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I know that a friend of mine is a used phrase, but is the phrase also used with other personal possessive adjectives?

I met a friend of his.

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Here are some stats from the Corpus of Contemporary American English, the British National Corpus, and Google:

                      COCA    BNC    Google

a friend of mine      1227    230    33.90M
a friend of his        274     53    25.30M   
a friend of hers       130     20     7.63M
a friend of ours        82     13    13.10M
a friend of theirs      25      3     1.82M

Average number of incidences per million words in different contexts (COCA):

           SPOKEN FICTION MAGAZINE NEWSPAPER ACADEMIC

...mine     6.08    3.10    3.30      1.35      .52
...his       .95    1.06     .56       .48      .18
...hers      .32     .73     .3        .14      .05
...ours      .51     .23     .15       .05      .02
...theirs    .08     .12     .02       .04      .04
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Yes, I've heard that quite a few times in England and initially I was quite confused by it as well. Also note that in some cases there is a subtle difference between "a XXXXX of him" and "a XXXXX of his". For example, "a photo of him" is a photo on which he is to be seen, while "a photo of his" is a photo which he possesses (but not necessarily appears on it).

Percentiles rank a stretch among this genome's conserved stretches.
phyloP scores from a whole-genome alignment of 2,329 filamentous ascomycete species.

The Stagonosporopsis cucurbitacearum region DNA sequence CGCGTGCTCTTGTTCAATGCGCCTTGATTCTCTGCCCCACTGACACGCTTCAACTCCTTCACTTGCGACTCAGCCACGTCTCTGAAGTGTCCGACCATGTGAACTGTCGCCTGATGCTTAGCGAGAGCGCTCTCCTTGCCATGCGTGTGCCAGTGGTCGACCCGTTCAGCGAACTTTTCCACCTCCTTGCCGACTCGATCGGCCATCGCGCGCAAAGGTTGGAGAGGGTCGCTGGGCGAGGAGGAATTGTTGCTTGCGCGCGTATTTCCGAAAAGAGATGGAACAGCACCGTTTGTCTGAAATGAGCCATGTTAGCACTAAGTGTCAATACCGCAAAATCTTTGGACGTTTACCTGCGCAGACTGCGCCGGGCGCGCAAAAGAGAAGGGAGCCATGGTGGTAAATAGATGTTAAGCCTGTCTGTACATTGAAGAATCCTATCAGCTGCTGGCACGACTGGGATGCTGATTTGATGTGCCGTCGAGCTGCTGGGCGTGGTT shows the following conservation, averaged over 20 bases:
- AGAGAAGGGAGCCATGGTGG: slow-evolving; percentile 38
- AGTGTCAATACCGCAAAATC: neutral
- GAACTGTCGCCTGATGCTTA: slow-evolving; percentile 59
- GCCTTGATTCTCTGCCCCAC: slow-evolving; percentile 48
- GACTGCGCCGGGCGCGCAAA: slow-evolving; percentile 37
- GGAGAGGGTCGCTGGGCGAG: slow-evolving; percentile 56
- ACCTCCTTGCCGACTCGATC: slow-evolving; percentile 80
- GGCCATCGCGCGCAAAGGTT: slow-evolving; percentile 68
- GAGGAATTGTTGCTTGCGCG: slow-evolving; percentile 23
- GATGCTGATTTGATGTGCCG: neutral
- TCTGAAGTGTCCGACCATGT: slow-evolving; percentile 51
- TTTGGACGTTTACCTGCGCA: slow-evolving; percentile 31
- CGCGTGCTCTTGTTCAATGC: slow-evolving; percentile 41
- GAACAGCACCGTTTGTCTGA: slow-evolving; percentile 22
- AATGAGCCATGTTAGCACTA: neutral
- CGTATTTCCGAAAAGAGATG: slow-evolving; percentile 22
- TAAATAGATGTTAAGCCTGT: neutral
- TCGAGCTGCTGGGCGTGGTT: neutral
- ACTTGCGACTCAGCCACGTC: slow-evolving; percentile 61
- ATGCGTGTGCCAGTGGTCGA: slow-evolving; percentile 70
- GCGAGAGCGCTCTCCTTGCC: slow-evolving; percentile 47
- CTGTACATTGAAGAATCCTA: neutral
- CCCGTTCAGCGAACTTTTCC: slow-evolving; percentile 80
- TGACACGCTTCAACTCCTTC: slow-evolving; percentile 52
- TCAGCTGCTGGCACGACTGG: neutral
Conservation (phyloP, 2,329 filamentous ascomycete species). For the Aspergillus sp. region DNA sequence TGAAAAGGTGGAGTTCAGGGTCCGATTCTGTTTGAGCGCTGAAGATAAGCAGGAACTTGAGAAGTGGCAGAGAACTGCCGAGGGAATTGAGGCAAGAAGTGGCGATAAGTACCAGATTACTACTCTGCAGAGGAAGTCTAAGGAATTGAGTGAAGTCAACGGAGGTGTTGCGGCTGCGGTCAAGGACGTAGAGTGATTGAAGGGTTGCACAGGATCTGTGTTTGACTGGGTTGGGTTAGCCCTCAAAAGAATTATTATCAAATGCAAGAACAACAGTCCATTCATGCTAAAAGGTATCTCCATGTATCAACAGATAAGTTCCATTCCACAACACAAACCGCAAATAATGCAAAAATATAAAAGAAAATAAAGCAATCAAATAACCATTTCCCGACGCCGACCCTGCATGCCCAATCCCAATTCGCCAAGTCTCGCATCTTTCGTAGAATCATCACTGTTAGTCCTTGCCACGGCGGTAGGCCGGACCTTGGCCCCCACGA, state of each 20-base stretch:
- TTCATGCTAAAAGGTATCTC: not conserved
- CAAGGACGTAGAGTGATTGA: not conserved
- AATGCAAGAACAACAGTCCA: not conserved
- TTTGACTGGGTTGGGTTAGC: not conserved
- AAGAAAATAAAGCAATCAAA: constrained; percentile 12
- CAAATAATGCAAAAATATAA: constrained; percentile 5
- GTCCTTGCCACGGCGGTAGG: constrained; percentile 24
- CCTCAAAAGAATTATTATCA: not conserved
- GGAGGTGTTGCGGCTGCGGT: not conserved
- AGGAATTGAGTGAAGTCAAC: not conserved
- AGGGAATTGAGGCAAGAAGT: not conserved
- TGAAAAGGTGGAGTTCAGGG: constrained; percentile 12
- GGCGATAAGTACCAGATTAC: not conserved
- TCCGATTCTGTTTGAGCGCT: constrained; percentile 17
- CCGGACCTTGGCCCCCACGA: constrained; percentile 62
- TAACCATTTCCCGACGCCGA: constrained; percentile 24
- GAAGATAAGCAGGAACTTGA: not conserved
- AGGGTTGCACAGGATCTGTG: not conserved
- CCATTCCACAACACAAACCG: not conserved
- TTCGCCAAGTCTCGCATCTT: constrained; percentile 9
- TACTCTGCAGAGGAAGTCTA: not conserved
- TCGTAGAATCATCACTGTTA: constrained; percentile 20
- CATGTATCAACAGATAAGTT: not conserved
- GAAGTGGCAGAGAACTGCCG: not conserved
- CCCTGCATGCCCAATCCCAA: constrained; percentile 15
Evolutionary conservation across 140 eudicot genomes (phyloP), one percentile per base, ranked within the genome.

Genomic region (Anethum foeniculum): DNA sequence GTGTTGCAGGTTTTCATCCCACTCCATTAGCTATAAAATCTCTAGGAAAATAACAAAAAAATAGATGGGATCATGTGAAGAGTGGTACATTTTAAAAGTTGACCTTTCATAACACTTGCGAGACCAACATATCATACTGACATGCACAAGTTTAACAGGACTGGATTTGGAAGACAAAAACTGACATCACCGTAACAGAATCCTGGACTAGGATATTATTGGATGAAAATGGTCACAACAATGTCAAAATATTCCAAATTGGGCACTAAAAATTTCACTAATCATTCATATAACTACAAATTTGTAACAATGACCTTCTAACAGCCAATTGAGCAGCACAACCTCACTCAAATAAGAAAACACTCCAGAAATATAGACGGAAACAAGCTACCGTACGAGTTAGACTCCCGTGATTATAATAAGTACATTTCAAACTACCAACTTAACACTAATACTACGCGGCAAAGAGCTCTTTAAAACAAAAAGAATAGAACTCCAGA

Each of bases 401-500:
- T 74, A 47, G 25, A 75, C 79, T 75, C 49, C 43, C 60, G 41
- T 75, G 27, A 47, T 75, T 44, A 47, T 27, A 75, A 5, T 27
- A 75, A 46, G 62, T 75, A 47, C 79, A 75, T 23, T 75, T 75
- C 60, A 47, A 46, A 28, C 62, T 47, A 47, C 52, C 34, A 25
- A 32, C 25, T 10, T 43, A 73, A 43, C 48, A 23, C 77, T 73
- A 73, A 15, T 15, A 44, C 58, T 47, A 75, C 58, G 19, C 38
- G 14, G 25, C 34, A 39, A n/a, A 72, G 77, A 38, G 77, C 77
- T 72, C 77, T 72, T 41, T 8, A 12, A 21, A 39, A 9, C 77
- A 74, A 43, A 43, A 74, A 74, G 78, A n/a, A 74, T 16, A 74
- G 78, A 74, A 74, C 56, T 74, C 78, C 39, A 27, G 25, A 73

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Is it also used in American English, or is it used only in British English? –  kiamlaluno Jan 26 '11 at 9:43
    
@kiamlaluno: It's also perfectly good American English. –  Jon Purdy Jan 26 '11 at 9:46
    
Yes, *"A friend of him" is something that I believe no native English speaker would say. –  Colin Fine Jan 26 '11 at 11:54
    
@Colin That's going a bit far, I've heard many english speakers say that. Perhaps incorrectly sometimes, but it would be perfectly good english to say (for example) "he should make a friend of him, not an enemy." –  ghoppe Jan 26 '11 at 15:54
1  
@ghoppe: Picky. Your example is "make [a friend] [of him]". It doesn't include the phrase "a friend of him". –  Colin Fine Jan 26 '11 at 16:10
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